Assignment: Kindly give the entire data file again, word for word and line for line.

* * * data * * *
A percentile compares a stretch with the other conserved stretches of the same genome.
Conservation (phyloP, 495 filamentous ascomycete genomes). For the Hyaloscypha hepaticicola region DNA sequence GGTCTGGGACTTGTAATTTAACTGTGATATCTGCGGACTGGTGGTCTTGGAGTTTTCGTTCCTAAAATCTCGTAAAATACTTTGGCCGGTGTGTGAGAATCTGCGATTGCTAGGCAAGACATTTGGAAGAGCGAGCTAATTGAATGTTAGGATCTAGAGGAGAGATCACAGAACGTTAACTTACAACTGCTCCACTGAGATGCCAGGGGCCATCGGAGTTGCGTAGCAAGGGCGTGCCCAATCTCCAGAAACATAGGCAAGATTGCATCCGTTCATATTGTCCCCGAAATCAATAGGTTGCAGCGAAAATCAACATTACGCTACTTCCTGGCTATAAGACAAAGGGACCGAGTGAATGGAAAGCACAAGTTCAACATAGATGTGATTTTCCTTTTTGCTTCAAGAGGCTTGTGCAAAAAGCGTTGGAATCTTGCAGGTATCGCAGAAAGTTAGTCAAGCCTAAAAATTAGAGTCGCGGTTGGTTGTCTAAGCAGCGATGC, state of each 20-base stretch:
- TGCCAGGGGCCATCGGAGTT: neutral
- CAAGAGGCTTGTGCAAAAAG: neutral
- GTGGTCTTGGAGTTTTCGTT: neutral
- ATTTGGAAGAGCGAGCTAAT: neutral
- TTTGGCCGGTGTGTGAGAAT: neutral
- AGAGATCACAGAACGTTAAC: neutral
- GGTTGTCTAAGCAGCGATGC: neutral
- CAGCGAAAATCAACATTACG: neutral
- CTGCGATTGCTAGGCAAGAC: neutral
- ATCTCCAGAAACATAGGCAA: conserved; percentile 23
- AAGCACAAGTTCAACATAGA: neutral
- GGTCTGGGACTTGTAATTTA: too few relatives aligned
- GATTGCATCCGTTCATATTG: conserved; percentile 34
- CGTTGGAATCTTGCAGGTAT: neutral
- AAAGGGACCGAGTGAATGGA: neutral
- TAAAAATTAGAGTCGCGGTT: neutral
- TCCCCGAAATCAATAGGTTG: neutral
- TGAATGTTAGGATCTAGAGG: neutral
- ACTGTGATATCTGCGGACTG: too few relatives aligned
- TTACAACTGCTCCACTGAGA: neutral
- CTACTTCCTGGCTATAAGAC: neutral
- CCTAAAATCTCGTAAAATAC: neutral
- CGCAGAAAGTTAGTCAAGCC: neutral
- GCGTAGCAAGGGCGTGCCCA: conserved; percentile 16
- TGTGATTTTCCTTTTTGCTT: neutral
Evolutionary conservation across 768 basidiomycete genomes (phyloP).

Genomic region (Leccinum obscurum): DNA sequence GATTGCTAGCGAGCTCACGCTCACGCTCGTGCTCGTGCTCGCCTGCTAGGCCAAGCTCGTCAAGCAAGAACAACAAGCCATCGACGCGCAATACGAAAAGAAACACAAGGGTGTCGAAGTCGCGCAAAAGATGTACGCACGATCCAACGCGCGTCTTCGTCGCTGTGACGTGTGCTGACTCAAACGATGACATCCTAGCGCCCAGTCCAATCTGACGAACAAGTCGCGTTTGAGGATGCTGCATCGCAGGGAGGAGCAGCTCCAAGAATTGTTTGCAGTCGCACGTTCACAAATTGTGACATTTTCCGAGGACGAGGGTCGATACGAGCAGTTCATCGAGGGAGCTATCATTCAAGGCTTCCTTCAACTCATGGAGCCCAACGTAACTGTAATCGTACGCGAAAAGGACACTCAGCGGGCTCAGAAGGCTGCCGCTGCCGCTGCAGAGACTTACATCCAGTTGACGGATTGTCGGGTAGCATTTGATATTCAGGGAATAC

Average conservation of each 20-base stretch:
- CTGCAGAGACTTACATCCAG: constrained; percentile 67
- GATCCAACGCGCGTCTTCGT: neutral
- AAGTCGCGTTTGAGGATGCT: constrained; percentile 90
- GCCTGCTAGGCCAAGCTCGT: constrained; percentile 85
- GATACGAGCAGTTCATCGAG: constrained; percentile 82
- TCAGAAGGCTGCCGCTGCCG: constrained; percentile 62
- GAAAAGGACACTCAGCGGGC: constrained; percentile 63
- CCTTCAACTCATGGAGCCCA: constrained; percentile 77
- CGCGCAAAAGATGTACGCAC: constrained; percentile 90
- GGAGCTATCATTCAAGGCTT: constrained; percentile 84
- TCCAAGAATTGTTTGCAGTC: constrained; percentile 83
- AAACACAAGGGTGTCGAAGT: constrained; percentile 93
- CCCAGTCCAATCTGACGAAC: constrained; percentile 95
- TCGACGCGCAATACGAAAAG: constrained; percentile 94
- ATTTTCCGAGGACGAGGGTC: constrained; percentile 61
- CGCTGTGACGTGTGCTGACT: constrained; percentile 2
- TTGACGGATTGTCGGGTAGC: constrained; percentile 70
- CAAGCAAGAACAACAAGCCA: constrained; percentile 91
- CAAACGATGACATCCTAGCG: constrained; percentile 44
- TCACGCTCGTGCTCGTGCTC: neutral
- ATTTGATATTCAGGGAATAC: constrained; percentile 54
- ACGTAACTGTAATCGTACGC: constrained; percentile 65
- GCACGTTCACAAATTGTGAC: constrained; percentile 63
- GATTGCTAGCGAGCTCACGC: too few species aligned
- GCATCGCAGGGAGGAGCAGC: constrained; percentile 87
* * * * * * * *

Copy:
A percentile compares a stretch with the other conserved stretches of the same genome.
Conservation (phyloP, 495 filamentous ascomycete genomes). For the Hyaloscypha hepaticicola region DNA sequence GGTCTGGGACTTGTAATTTAACTGTGATATCTGCGGACTGGTGGTCTTGGAGTTTTCGTTCCTAAAATCTCGTAAAATACTTTGGCCGGTGTGTGAGAATCTGCGATTGCTAGGCAAGACATTTGGAAGAGCGAGCTAATTGAATGTTAGGATCTAGAGGAGAGATCACAGAACGTTAACTTACAACTGCTCCACTGAGATGCCAGGGGCCATCGGAGTTGCGTAGCAAGGGCGTGCCCAATCTCCAGAAACATAGGCAAGATTGCATCCGTTCATATTGTCCCCGAAATCAATAGGTTGCAGCGAAAATCAACATTACGCTACTTCCTGGCTATAAGACAAAGGGACCGAGTGAATGGAAAGCACAAGTTCAACATAGATGTGATTTTCCTTTTTGCTTCAAGAGGCTTGTGCAAAAAGCGTTGGAATCTTGCAGGTATCGCAGAAAGTTAGTCAAGCCTAAAAATTAGAGTCGCGGTTGGTTGTCTAAGCAGCGATGC, state of each 20-base stretch:
- TGCCAGGGGCCATCGGAGTT: neutral
- CAAGAGGCTTGTGCAAAAAG: neutral
- GTGGTCTTGGAGTTTTCGTT: neutral
- ATTTGGAAGAGCGAGCTAAT: neutral
- TTTGGCCGGTGTGTGAGAAT: neutral
- AGAGATCACAGAACGTTAAC: neutral
- GGTTGTCTAAGCAGCGATGC: neutral
- CAGCGAAAATCAACATTACG: neutral
- CTGCGATTGCTAGGCAAGAC: neutral
- ATCTCCAGAAACATAGGCAA: conserved; percentile 23
- AAGCACAAGTTCAACATAGA: neutral
- GGTCTGGGACTTGTAATTTA: too few relatives aligned
- GATTGCATCCGTTCATATTG: conserved; percentile 34
- CGTTGGAATCTTGCAGGTAT: neutral
- AAAGGGACCGAGTGAATGGA: neutral
- TAAAAATTAGAGTCGCGGTT: neutral
- TCCCCGAAATCAATAGGTTG: neutral
- TGAATGTTAGGATCTAGAGG: neutral
- ACTGTGATATCTGCGGACTG: too few relatives aligned
- TTACAACTGCTCCACTGAGA: neutral
- CTACTTCCTGGCTATAAGAC: neutral
- CCTAAAATCTCGTAAAATAC: neutral
- CGCAGAAAGTTAGTCAAGCC: neutral
- GCGTAGCAAGGGCGTGCCCA: conserved; percentile 16
- TGTGATTTTCCTTTTTGCTT: neutral
Evolutionary conservation across 768 basidiomycete genomes (phyloP).

Genomic region (Leccinum obscurum): DNA sequence GATTGCTAGCGAGCTCACGCTCACGCTCGTGCTCGTGCTCGCCTGCTAGGCCAAGCTCGTCAAGCAAGAACAACAAGCCATCGACGCGCAATACGAAAAGAAACACAAGGGTGTCGAAGTCGCGCAAAAGATGTACGCACGATCCAACGCGCGTCTTCGTCGCTGTGACGTGTGCTGACTCAAACGATGACATCCTAGCGCCCAGTCCAATCTGACGAACAAGTCGCGTTTGAGGATGCTGCATCGCAGGGAGGAGCAGCTCCAAGAATTGTTTGCAGTCGCACGTTCACAAATTGTGACATTTTCCGAGGACGAGGGTCGATACGAGCAGTTCATCGAGGGAGCTATCATTCAAGGCTTCCTTCAACTCATGGAGCCCAACGTAACTGTAATCGTACGCGAAAAGGACACTCAGCGGGCTCAGAAGGCTGCCGCTGCCGCTGCAGAGACTTACATCCAGTTGACGGATTGTCGGGTAGCATTTGATATTCAGGGAATAC

Average conservation of each 20-base stretch:
- CTGCAGAGACTTACATCCAG: constrained; percentile 67
- GATCCAACGCGCGTCTTCGT: neutral
- AAGTCGCGTTTGAGGATGCT: constrained; percentile 90
- GCCTGCTAGGCCAAGCTCGT: constrained; percentile 85
- GATACGAGCAGTTCATCGAG: constrained; percentile 82
- TCAGAAGGCTGCCGCTGCCG: constrained; percentile 62
- GAAAAGGACACTCAGCGGGC: constrained; percentile 63
- CCTTCAACTCATGGAGCCCA: constrained; percentile 77
- CGCGCAAAAGATGTACGCAC: constrained; percentile 90
- GGAGCTATCATTCAAGGCTT: constrained; percentile 84
- TCCAAGAATTGTTTGCAGTC: constrained; percentile 83
- AAACACAAGGGTGTCGAAGT: constrained; percentile 93
- CCCAGTCCAATCTGACGAAC: constrained; percentile 95
- TCGACGCGCAATACGAAAAG: constrained; percentile 94
- ATTTTCCGAGGACGAGGGTC: constrained; percentile 61
- CGCTGTGACGTGTGCTGACT: constrained; percentile 2
- TTGACGGATTGTCGGGTAGC: constrained; percentile 70
- CAAGCAAGAACAACAAGCCA: constrained; percentile 91
- CAAACGATGACATCCTAGCG: constrained; percentile 44
- TCACGCTCGTGCTCGTGCTC: neutral
- ATTTGATATTCAGGGAATAC: constrained; percentile 54
- ACGTAACTGTAATCGTACGC: constrained; percentile 65
- GCACGTTCACAAATTGTGAC: constrained; percentile 63
- GATTGCTAGCGAGCTCACGC: too few species aligned
- GCATCGCAGGGAGGAGCAGC: constrained; percentile 87